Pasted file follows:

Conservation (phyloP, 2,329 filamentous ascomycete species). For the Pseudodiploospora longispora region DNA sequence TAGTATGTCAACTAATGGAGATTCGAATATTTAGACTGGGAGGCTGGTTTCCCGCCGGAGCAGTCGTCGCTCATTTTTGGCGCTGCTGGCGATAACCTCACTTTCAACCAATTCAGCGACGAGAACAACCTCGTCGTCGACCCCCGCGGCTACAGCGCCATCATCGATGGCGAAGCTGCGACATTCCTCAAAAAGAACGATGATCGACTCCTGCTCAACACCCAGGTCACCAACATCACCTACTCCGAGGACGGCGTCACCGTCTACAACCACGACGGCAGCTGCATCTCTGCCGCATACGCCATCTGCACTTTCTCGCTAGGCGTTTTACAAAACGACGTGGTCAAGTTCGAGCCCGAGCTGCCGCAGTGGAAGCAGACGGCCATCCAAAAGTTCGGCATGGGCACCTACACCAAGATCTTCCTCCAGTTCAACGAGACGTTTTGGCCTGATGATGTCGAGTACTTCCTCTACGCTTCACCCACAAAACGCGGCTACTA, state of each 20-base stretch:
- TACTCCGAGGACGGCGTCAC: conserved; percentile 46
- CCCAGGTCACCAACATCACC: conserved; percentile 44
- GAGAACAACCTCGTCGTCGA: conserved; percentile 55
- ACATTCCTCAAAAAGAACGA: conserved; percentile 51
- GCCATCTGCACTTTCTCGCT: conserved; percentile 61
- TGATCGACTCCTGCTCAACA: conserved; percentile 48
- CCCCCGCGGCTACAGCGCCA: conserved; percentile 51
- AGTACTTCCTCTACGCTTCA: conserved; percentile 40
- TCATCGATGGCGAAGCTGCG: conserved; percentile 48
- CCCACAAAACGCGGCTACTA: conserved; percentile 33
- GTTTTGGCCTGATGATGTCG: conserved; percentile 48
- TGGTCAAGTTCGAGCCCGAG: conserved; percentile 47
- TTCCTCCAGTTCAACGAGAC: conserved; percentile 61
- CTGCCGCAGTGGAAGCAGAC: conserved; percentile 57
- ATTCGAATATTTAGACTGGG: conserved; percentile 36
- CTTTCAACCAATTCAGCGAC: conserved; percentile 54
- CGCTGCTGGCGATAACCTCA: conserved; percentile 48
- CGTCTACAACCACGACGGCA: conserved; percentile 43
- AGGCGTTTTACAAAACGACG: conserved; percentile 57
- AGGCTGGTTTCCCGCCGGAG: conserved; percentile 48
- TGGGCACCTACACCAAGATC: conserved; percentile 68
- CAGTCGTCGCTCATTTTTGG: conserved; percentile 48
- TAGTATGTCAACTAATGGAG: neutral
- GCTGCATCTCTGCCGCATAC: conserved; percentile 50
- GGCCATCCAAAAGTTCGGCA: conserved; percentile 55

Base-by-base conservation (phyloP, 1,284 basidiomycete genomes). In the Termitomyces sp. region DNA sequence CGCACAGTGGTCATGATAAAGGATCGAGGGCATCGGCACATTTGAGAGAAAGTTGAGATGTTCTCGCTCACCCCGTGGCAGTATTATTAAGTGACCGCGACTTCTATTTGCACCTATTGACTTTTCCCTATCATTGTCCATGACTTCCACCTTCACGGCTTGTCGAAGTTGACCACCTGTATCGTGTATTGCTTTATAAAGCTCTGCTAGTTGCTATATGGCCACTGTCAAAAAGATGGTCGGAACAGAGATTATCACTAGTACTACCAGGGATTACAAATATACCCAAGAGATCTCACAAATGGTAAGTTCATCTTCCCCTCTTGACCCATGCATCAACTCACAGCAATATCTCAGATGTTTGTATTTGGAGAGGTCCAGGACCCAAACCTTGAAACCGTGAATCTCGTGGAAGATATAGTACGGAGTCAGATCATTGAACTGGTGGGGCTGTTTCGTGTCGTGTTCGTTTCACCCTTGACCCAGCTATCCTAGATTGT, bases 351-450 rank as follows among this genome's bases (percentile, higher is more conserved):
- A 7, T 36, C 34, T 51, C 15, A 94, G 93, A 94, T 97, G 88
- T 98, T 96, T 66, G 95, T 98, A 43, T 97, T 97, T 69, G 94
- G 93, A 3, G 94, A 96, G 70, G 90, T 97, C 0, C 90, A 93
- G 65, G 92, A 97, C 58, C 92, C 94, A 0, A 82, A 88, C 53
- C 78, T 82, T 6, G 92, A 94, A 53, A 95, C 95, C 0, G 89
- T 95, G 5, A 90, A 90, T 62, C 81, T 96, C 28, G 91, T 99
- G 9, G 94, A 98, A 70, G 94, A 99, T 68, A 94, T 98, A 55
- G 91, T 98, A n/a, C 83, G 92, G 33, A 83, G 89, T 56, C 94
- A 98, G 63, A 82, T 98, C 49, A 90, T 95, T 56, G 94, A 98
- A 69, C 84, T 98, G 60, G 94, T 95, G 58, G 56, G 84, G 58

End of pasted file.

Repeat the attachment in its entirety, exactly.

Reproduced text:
Conservation (phyloP, 2,329 filamentous ascomycete species). For the Pseudodiploospora longispora region DNA sequence TAGTATGTCAACTAATGGAGATTCGAATATTTAGACTGGGAGGCTGGTTTCCCGCCGGAGCAGTCGTCGCTCATTTTTGGCGCTGCTGGCGATAACCTCACTTTCAACCAATTCAGCGACGAGAACAACCTCGTCGTCGACCCCCGCGGCTACAGCGCCATCATCGATGGCGAAGCTGCGACATTCCTCAAAAAGAACGATGATCGACTCCTGCTCAACACCCAGGTCACCAACATCACCTACTCCGAGGACGGCGTCACCGTCTACAACCACGACGGCAGCTGCATCTCTGCCGCATACGCCATCTGCACTTTCTCGCTAGGCGTTTTACAAAACGACGTGGTCAAGTTCGAGCCCGAGCTGCCGCAGTGGAAGCAGACGGCCATCCAAAAGTTCGGCATGGGCACCTACACCAAGATCTTCCTCCAGTTCAACGAGACGTTTTGGCCTGATGATGTCGAGTACTTCCTCTACGCTTCACCCACAAAACGCGGCTACTA, state of each 20-base stretch:
- TACTCCGAGGACGGCGTCAC: conserved; percentile 46
- CCCAGGTCACCAACATCACC: conserved; percentile 44
- GAGAACAACCTCGTCGTCGA: conserved; percentile 55
- ACATTCCTCAAAAAGAACGA: conserved; percentile 51
- GCCATCTGCACTTTCTCGCT: conserved; percentile 61
- TGATCGACTCCTGCTCAACA: conserved; percentile 48
- CCCCCGCGGCTACAGCGCCA: conserved; percentile 51
- AGTACTTCCTCTACGCTTCA: conserved; percentile 40
- TCATCGATGGCGAAGCTGCG: conserved; percentile 48
- CCCACAAAACGCGGCTACTA: conserved; percentile 33
- GTTTTGGCCTGATGATGTCG: conserved; percentile 48
- TGGTCAAGTTCGAGCCCGAG: conserved; percentile 47
- TTCCTCCAGTTCAACGAGAC: conserved; percentile 61
- CTGCCGCAGTGGAAGCAGAC: conserved; percentile 57
- ATTCGAATATTTAGACTGGG: conserved; percentile 36
- CTTTCAACCAATTCAGCGAC: conserved; percentile 54
- CGCTGCTGGCGATAACCTCA: conserved; percentile 48
- CGTCTACAACCACGACGGCA: conserved; percentile 43
- AGGCGTTTTACAAAACGACG: conserved; percentile 57
- AGGCTGGTTTCCCGCCGGAG: conserved; percentile 48
- TGGGCACCTACACCAAGATC: conserved; percentile 68
- CAGTCGTCGCTCATTTTTGG: conserved; percentile 48
- TAGTATGTCAACTAATGGAG: neutral
- GCTGCATCTCTGCCGCATAC: conserved; percentile 50
- GGCCATCCAAAAGTTCGGCA: conserved; percentile 55

Base-by-base conservation (phyloP, 1,284 basidiomycete genomes). In the Termitomyces sp. region DNA sequence CGCACAGTGGTCATGATAAAGGATCGAGGGCATCGGCACATTTGAGAGAAAGTTGAGATGTTCTCGCTCACCCCGTGGCAGTATTATTAAGTGACCGCGACTTCTATTTGCACCTATTGACTTTTCCCTATCATTGTCCATGACTTCCACCTTCACGGCTTGTCGAAGTTGACCACCTGTATCGTGTATTGCTTTATAAAGCTCTGCTAGTTGCTATATGGCCACTGTCAAAAAGATGGTCGGAACAGAGATTATCACTAGTACTACCAGGGATTACAAATATACCCAAGAGATCTCACAAATGGTAAGTTCATCTTCCCCTCTTGACCCATGCATCAACTCACAGCAATATCTCAGATGTTTGTATTTGGAGAGGTCCAGGACCCAAACCTTGAAACCGTGAATCTCGTGGAAGATATAGTACGGAGTCAGATCATTGAACTGGTGGGGCTGTTTCGTGTCGTGTTCGTTTCACCCTTGACCCAGCTATCCTAGATTGT, bases 351-450 rank as follows among this genome's bases (percentile, higher is more conserved):
- A 7, T 36, C 34, T 51, C 15, A 94, G 93, A 94, T 97, G 88
- T 98, T 96, T 66, G 95, T 98, A 43, T 97, T 97, T 69, G 94
- G 93, A 3, G 94, A 96, G 70, G 90, T 97, C 0, C 90, A 93
- G 65, G 92, A 97, C 58, C 92, C 94, A 0, A 82, A 88, C 53
- C 78, T 82, T 6, G 92, A 94, A 53, A 95, C 95, C 0, G 89
- T 95, G 5, A 90, A 90, T 62, C 81, T 96, C 28, G 91, T 99
- G 9, G 94, A 98, A 70, G 94, A 99, T 68, A 94, T 98, A 55
- G 91, T 98, A n/a, C 83, G 92, G 33, A 83, G 89, T 56, C 94
- A 98, G 63, A 82, T 98, C 49, A 90, T 95, T 56, G 94, A 98
- A 69, C 84, T 98, G 60, G 94, T 95, G 58, G 56, G 84, G 58